Saturday, 7/18/15

  1. Today’s top heresies
  2. More blameworthy than honest dissent
  3. Heavy and selective editing
  4. Homogeneity reduces dissent
  5. More like a pinball than an arrow


Debates about the nature of God, of salvation, and of the Church never disappear, of course. But today, the most pressing heresies—the newest challenges for the Church’s teaching and mission—center on the nature of man. The tribulations that marked the twentieth century and continue into the twenty-first—totalitarianism, genocide, abortion, and the sexual ideology that has battered the family and redefined marriage—have sprung from a faulty humanism … they all spring from faulty anthropology, a misunderstanding of the nature of man.

(Ryan T. Anderson)


JFK was able to build a career by being more WASP-y than the WASPs, but the next generation of Catholics will need to do otherwise.

What will that mean? It will mean first of all being willing to press back on those points where the world presses against us. Condemnations of “culture warring” that suggest Christian belief on sex is innately uncivil; tone policing by concern trolls who decline to reject church teaching outright but deem any expression of it (except — perhaps? — the Catechism’s) homophobic; and the usual and universal cowardice are all more real and pressing threats than outright denial. We’ve faced this temptation before. After the release of Humanae Vitae, the Canadian bishops issued the Winnipeg Statement, a document that didn’t deny church teaching out right but instead gave Canadians permission to ignore it. Such cynicism is more blamable than honest dissent.

(Matthew Schmitz)


CNN’s first piece on the Planned Parenthood scandal is actually a really good and fair story, in my initial read. It presents alternate points of view without siding with one or the other or accepting anyone’s claims at face value.

I did get a kick out of the accompanying video, which begins, “In this heavily and selectively edited video …” What’s funny about this is that 100 percent of video news reports not involving live guests are very “heavily and selectively edited.” Because that’s how you do broadcast journalism. We don’t see journalists introduce their reports by noting that fact, usually.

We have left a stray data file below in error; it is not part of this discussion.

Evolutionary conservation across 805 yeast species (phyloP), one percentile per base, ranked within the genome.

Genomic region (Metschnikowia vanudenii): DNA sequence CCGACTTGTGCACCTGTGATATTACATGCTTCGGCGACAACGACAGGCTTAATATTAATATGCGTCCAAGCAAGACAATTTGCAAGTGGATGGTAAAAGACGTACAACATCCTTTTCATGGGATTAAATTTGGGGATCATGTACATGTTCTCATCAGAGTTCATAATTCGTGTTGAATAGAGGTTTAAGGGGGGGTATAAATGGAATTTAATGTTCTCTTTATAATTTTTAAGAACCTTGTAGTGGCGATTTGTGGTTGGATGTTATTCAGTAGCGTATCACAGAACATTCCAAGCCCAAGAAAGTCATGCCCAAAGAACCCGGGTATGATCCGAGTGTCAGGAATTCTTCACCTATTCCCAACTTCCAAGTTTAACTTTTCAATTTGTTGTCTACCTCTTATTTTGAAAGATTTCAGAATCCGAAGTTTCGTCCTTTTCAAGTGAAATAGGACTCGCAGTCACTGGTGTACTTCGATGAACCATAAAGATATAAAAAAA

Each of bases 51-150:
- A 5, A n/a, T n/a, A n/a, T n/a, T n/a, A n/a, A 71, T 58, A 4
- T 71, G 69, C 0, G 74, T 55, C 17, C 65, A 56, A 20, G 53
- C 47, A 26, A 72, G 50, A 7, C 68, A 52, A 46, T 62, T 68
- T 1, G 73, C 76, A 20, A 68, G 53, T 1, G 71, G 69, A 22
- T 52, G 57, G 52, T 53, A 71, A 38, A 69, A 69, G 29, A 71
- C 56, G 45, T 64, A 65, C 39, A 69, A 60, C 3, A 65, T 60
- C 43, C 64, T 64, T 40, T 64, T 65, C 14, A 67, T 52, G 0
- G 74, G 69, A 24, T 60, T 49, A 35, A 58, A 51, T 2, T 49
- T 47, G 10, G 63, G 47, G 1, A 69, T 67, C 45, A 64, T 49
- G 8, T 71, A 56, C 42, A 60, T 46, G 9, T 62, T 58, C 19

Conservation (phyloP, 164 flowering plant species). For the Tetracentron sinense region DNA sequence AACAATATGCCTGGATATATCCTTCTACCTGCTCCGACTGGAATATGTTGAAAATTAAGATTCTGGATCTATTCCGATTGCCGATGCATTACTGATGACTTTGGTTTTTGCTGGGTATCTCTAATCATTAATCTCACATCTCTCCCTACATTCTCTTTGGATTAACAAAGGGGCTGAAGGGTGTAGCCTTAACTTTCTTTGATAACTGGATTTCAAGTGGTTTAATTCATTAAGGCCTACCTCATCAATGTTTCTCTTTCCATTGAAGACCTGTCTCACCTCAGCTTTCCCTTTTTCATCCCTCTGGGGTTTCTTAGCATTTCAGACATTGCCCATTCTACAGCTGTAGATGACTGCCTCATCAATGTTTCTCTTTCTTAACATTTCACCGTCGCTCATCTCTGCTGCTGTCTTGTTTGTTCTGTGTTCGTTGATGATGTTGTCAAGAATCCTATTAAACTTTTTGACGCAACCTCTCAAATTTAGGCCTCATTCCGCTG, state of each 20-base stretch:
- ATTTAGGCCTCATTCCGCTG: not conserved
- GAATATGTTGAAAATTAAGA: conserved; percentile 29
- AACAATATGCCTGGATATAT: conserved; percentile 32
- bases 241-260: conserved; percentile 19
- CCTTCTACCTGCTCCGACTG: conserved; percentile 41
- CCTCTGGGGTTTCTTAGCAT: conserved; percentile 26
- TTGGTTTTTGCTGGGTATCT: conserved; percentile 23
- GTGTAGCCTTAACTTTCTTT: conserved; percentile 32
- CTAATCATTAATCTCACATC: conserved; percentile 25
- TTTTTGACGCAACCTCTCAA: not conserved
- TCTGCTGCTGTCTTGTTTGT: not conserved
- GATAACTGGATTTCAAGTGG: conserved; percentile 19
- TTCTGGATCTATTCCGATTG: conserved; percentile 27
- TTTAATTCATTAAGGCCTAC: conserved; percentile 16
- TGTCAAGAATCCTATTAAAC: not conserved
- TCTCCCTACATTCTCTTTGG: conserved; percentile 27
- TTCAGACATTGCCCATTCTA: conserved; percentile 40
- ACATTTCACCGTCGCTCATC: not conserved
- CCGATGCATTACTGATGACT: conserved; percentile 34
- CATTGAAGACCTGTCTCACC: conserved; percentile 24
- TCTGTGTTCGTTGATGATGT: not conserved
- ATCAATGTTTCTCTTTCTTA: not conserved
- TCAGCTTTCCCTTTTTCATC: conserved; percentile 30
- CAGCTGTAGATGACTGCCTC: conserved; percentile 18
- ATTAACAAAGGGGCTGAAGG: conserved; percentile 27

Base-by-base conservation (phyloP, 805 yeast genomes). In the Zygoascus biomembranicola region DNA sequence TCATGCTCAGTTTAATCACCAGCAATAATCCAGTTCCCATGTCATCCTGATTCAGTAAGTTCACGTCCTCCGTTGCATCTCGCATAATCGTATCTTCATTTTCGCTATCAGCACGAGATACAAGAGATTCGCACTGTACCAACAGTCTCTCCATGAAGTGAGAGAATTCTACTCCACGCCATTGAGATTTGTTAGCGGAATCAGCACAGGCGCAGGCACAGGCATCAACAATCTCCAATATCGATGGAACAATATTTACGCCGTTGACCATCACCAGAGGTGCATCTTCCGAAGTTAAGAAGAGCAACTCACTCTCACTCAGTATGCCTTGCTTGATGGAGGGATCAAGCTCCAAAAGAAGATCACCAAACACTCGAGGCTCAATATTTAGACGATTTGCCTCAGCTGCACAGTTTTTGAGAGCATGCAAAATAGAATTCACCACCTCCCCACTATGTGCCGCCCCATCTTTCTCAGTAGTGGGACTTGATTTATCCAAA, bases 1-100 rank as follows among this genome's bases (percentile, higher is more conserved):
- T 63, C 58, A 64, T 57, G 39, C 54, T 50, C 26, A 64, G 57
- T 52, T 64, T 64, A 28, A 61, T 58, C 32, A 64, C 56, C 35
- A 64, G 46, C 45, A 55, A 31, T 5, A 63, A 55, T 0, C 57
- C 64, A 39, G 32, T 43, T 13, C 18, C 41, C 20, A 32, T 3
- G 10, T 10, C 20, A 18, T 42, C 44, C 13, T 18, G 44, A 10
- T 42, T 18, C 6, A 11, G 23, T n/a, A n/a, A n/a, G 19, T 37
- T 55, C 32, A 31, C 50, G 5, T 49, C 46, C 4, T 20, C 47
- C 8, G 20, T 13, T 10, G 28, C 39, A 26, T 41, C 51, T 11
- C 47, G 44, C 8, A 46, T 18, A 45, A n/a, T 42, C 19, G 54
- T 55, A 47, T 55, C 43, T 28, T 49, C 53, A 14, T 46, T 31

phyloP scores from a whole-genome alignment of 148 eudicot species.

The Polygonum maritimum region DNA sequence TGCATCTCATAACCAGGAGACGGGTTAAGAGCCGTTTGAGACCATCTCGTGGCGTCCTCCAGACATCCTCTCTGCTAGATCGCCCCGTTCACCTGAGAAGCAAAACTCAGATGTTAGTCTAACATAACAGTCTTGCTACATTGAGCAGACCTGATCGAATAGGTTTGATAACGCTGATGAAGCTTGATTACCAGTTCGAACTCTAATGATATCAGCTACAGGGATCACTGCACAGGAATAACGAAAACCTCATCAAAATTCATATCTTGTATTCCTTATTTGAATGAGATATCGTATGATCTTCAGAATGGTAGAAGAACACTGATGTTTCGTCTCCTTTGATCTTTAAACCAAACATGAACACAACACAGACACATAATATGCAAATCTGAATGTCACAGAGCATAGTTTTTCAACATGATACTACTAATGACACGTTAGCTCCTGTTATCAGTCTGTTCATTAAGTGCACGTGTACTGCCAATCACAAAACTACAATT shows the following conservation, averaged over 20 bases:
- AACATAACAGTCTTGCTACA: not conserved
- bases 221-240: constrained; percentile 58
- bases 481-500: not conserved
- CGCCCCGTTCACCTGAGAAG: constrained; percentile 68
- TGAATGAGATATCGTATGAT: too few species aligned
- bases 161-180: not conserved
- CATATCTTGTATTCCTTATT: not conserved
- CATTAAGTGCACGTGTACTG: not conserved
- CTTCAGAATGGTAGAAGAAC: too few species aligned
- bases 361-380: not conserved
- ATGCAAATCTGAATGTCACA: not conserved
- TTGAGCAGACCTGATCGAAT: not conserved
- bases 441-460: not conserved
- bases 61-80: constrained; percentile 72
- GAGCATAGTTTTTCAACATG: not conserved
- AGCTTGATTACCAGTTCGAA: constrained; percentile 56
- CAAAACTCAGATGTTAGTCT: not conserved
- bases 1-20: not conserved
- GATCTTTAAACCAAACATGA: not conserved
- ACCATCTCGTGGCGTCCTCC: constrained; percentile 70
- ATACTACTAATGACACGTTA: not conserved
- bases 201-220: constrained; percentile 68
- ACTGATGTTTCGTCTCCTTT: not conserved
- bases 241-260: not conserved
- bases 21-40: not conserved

Although many qualified conservative psychologists were nominated to serve on the highly influential American Psychological Association’s (APA) Task Force (2009) concerning “Appropriate Therapeutic Responses to Sexual Orientation,” all of them were rejected. This fact was noted in a book co-edited by a past-president of the APA (Yarhouse, 2009). The director of the APA’s Lesbian, Gay and Bisexual Concerns Office, Clinton Anderson, offered the following defense: “We cannot take into account what are fundamentally negative religious perceptions of homosexuality—they don’t fit into our world view” (Carey, 2007).

To no one’s surprise, only psychologists unsympathetic to sexual orientation change efforts (SOCE) were appointed—and at least 5 of the 6 Task Force members were LGB identified. It appears that the APA operated with a litmus test when considering Task Force membership—the only views of homosexuality that were tolerated were those the APA deemed acceptable. Of course the APA has every right to stack the deck however they wish on such matters, but they should at least publicly acknowledge that they represent a firmly and consistently left-of-center take on the science and politics of sexual orientation.

This was made even clearer in 2011 when the APA’s leadership body—the Council of Representatives—voted 157-0 to support same-sex marriage (Jayson, 2011).

(Christopher Rosik)


I continue to have a strong sense of foreboding about the future of the United States, and it turns out I’m not alone. (Sorry. I didn’t keep the citation.) But the more I watch, the more I think that the melt-down will come in quite unexpected way(s).

While it’s not possible to accurately sum up the Benedict Option in a tight little metaphor, I think it is possible to sum up the predicament of orthodox, non-cafeteria Christians by borrowing from the ’70s rock group Steelers Wheel:

Fools to the left of me, jokers to the right,
Here I am, stuck in the middle with Christ

(The Mighty Favog) That’s how I feel in social media these days. Some old friends post right-wing-nuttery obsessively, while others post left-wing-nuttery the same way. The old lefty friend I’m thinking of just can’t stop treating Donald Trump as a serious candidate and pointing out where he’s wrong. (Although, frankly, much of what he posts resonates more than the right-wing-nuttery I typically encounter – and I consider that a bad sign.) I can’t get worked up about it beyond an occasional bit of teasing.

But NRO has become more unhinged than I remembered, and there seem to be plenty of equivalents on the left.

This extreme polarization is scary. Yeah, it’s only anecdotes, but that’s all I have except for idiocy like this from (I’m not making this up) the front page of the July 17 USA Today:


This is both factual and a parable of how media make us stupider.

So I don’t see America’s future as a straight-line triumphal march of the lifestyle left with its groin pieties, trampling Christians in their paths. I expect some right-winger – not some kid named Muhammed – to “lose it” and unleash mass slaughter on some assembled left-wingers (or even on some group at random). I expect many Christians to fall away from their casual Krustianity (see item 2), while others get into a safer, more historic Church.

The possibilities are endless, and unpredictable. But my time is too limited to tease out more of what I’ve been musing about.

* * * * *

“In learning as in traveling and, of course, in lovemaking, all the charm lies in not coming too quickly to the point, but in meandering around for a while.” (Eva Brann)

Some succinct standing advice on recurring themes.